As the curtain on training camps open throughout the National Football League, optimism abounds. Before the first official games go into the books, all 32 teams are equal. That first day when player don the pads is a day where every team is equal on paper and every team has that same “chance” to make it to the postseason.
Friday was one of those days around Flowery Branch.
But the difference between the festivities in Atlanta Falcons training camp as opposed to places like Oakland or Detroit is that Atlanta’s football team should be able to ride that wave of optimism long into the postseason.
“Our expectations are very high,” Falcons coach Mike Smith told a gaggle of reporters on a sun-splashed day in North Georgia. “We keep them internally; we don’t talk about them publicly. I can assure of this, they’re very high.”
Expectations should be high.
Despite the overhyped summer of labor rest, Falcons general manager Thomas Dimitroff has been hard at work, tinkering with an Atlanta team that finished with an NFC-best 13-3 record last year, adding pieces to a Falcons team that was embarrassed by the Green Bay Packers in the second round of the playoffs.
Dimitroff moved up in the draft to give quarterback Matt Ryan another big target at wide receiver in Alabama standout Julio Jones. He traded up to nab Oregon State rusher Jacquizz Rodgers — an undersized, yet explosive rusher who has been compared to New York Giants RB Dave Meggett – in the fifth round, while showing Michael Jenkins and Jerious Norwood the door.
Falcons version 2011 should be fast. They should be sleek. They should be explosive. And they should be a heck of a lot of fun to watch.
“It’s a Ferrari offense, there’s no doubt about it,” future Hall of Fame lock Tony Gonzalez said. “It’s a high octane. The biggest thing we need to add is explosive plays.
“That’s where Julio’s going to come in and help us out a lot with his big body and his speed. There are a whole lot of weapons on this team. Matt’s the one who is driving the car. I feel comfortable with him driving the Ferrari.”
But Dimitroff’s job didn’t finish with just the offense. He maneuvered his way around the cap, shed a contract or two and left enough money under the cap to add one of the top free agent defensive ends available to revamp Atlanta’s pass rush attack, which finished 20th in the league last season.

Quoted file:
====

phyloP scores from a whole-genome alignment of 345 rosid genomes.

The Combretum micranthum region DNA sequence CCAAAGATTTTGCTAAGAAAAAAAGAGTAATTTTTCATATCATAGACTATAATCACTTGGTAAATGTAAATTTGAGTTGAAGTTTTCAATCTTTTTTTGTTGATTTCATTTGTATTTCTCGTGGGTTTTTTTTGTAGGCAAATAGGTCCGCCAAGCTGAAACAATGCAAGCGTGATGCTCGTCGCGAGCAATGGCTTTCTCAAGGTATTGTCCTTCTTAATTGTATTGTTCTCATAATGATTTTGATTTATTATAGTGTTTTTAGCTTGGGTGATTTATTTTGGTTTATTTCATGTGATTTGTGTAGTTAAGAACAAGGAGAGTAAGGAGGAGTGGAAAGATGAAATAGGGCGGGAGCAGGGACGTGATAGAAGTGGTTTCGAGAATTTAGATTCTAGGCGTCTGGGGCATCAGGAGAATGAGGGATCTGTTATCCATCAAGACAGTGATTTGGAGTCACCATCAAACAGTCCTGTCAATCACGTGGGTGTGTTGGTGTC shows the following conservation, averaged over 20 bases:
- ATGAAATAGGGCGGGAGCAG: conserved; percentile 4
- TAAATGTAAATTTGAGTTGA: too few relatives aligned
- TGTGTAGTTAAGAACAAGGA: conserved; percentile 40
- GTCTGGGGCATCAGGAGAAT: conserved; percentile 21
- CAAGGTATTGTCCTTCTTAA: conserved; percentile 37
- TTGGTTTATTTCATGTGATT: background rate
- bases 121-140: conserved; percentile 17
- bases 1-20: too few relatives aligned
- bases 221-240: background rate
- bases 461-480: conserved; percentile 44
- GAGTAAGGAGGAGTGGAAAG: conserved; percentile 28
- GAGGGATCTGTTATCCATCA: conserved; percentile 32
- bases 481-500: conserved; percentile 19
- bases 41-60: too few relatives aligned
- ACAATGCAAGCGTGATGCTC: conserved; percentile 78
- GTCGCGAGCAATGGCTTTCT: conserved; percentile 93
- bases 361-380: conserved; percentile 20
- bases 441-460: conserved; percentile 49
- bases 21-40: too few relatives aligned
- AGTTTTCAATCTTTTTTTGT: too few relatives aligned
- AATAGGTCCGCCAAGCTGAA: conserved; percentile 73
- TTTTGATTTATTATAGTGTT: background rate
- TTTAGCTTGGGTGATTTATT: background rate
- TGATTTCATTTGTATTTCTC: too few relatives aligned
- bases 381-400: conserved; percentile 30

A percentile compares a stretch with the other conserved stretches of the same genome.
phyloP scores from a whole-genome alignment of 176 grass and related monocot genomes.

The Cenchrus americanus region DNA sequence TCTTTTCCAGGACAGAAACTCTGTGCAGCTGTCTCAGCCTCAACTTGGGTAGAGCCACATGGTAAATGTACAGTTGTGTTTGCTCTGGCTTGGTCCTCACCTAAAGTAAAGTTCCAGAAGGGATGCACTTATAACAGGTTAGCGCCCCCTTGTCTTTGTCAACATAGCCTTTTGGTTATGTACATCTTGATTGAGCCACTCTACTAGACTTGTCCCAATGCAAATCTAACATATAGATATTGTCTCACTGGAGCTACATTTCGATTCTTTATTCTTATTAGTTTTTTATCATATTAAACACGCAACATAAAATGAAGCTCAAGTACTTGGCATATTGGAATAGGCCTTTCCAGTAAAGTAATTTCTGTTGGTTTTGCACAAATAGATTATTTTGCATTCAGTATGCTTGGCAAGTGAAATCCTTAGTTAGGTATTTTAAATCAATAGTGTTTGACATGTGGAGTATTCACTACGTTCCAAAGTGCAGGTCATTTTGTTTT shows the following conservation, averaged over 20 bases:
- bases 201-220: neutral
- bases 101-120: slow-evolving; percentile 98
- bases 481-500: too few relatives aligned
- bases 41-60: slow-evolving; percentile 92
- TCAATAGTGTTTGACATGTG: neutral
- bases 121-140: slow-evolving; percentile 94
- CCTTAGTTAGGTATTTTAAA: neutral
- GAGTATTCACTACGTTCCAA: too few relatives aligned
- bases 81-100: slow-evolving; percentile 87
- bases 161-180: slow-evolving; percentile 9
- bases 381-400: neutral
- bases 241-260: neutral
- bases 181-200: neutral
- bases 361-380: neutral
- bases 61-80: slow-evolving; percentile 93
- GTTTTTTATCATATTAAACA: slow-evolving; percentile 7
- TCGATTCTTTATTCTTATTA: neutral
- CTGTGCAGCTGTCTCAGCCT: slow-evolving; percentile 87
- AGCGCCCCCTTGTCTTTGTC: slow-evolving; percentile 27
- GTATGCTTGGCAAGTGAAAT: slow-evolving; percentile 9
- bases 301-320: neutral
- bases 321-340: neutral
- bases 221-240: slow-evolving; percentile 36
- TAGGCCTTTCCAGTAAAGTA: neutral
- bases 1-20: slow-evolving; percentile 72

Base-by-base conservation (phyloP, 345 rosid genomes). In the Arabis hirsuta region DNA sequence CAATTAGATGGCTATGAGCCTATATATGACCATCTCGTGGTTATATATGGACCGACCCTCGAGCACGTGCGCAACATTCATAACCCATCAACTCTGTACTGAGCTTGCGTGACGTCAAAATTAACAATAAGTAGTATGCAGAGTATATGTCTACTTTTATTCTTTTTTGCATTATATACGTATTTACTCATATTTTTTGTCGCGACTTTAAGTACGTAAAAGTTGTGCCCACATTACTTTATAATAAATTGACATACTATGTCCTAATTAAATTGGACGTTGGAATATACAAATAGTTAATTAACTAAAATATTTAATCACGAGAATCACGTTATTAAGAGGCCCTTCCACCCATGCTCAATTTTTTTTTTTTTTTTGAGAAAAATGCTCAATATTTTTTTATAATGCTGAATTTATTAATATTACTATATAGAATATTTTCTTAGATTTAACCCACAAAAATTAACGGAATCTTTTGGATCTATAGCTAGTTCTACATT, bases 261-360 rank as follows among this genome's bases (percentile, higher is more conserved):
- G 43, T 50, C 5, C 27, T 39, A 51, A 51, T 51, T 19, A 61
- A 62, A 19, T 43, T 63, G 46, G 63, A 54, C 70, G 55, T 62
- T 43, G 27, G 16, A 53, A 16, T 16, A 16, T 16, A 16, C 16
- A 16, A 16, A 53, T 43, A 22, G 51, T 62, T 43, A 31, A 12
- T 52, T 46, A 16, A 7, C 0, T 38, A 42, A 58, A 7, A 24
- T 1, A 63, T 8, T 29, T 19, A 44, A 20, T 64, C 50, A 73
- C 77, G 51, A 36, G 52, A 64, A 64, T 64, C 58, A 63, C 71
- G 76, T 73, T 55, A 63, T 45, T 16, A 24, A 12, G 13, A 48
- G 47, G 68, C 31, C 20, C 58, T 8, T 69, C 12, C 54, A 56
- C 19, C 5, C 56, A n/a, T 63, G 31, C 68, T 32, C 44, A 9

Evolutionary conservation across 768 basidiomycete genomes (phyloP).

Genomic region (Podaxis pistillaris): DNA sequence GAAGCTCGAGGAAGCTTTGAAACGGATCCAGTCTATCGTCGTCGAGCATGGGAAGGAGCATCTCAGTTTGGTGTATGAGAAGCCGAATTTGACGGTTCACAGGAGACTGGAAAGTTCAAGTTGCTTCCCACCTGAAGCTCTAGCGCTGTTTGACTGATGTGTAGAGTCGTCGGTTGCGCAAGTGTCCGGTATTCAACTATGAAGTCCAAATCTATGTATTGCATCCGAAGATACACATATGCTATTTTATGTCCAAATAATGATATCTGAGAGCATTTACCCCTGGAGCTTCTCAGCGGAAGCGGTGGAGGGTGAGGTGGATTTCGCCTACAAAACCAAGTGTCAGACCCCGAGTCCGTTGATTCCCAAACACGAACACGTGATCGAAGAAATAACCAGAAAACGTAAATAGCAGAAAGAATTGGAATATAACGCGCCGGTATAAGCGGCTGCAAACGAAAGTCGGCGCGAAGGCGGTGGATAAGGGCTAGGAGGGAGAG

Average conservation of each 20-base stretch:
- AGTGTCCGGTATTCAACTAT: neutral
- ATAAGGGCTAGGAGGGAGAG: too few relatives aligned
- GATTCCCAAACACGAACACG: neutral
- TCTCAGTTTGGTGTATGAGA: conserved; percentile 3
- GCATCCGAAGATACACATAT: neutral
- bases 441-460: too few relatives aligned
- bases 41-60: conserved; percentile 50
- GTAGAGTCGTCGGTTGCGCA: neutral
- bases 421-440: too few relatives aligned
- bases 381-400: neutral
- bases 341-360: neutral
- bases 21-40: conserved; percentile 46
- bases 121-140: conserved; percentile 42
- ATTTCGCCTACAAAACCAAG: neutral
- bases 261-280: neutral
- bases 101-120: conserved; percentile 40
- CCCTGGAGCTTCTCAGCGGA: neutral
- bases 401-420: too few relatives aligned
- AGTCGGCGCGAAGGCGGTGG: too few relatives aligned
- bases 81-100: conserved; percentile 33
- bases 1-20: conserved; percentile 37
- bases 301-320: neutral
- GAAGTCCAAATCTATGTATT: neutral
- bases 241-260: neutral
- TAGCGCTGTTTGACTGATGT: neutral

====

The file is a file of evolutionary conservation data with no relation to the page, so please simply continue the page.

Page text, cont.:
The signing of former Minnesota Vikings defensive end Ray Edwards to bookend perennial Pro Bowler John Abraham on the defensive line should go a long way to stabilizing an Atlanta defense that was prone to giving up the big play last season.
The addition also sent a message to veterans in the lockeroom: the Falcons window to bring that first Vince Lombardi Trophy to Atlanta opens now.
“Ray has proved himself in the league,” Abraham said on Friday. “I asked the coaches when we had a chance to talk to them if they were going to bring me help. They did my job and now I have to do mine.”
Abraham wasn’t the only Falcon who asked for a big playmaker on defense. The always entertaining Roddy White made a rather public plea for Atlanta to address it’s defensive inadequacies via the popular social networking site Twitter, suggesting that he’d be ticked off if the Falcons didn’t land a big name to help on D in the free agent period after the club missed out on Carolina Panthers DE Charles Johnson.
With Edwards under the fold, White knows that it’s put up or shut up time for his football team.
“The window is only open but so long,” White told the media scrum surrounding him at the Branch. “I feel like we got a great QB, we got a good running back, we got a great tight end. We have all the pieces in place and we’re able to make a run.
“(By signing Edwards, management showed that) we’re going to do it by any means necessary to get where we get. Our ultimate goal is to get to the Super Bowl and that’s the direction we’re heading.”
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